Updated: Aug 18, 2020
When Sanat and his family relocated to the East Bay from India for a job opportunity in the tech industry, everybody felt a bit disoriented. His young son, Yatharth, became very fearful of strangers and would cry whenever anyone approached.
Eager to help his son adjust, Sanat decided to investigate fatherhood classes at Aspiranet’s Monument First 5 Center in Concord, which provides services to families with children 0-5 years old. Sanat admits he was a bit skeptical at first.
“I thought, ‘Why do I need those classes? I can watch the best parenting videos. But then I thought, let’s just give it a chance.”
As a software engineer, Sanat’s instincts were to look for answers online. It took only one class for him to recognize the value of sharing experiences with other fathers.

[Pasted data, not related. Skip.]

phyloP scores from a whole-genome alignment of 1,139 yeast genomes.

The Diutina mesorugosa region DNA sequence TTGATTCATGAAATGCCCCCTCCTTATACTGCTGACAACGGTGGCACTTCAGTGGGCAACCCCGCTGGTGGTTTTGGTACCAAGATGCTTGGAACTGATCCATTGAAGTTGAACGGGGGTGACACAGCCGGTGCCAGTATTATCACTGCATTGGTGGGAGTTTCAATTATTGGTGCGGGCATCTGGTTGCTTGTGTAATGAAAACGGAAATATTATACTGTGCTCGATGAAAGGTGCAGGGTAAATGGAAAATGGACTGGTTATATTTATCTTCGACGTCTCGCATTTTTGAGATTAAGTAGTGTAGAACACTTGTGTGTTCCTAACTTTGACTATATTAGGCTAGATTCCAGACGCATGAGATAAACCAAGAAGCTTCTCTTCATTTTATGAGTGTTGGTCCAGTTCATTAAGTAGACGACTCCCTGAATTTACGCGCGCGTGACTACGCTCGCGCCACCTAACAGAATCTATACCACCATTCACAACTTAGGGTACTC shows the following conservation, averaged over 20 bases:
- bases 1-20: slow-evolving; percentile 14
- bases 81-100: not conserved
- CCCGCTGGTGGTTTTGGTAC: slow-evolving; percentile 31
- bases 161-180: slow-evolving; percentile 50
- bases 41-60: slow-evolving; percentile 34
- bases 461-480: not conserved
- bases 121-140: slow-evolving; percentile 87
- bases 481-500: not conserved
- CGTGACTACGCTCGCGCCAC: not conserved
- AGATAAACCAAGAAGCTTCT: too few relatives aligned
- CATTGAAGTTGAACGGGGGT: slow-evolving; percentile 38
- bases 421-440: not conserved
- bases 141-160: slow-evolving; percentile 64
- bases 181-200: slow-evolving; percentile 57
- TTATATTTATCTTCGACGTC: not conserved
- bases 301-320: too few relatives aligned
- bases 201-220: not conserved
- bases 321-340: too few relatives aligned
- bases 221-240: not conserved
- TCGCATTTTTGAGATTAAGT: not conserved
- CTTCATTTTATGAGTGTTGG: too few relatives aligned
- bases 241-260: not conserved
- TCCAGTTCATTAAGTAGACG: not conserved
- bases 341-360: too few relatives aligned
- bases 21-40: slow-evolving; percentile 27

“The other fathers started speaking, and I found that’s not the same thing I can get from videos,” he says. “Here I can see the real scenarios, and I can teach myself how to handle the same scenario with my kid. Every day was a new learning for me.”
Sanat realized this was more than he was going to get from any social network or YouTube. After the first day, he says, “I never missed a class.”
Sanat is especially grateful for the diverse, multilingual staff who have created a welcoming environment for families from a variety of backgrounds.
“Everybody wants to be a good parent, so the motive is the same: everyone wants to give the best to their child. I saw that everyone wants to speak– whether their native language was Spanish, or Hindi, or English– they want to speak.”
“They want to tell their stories, and the staff create that environment. After that I started speaking.”
His wife Babita also comes to the First 5 Center three times a week with their son, and they’ve seen a dramatic change in Yatharth’s behavior.
“After two weeks he started hanging out with the other kids, and now he’s perfectly fine and I really feel a big relief,” Sanat says. “That teacher’s patience, teaching my wife and me how to handle our son when he’s cranky — all the credit goes to this place.”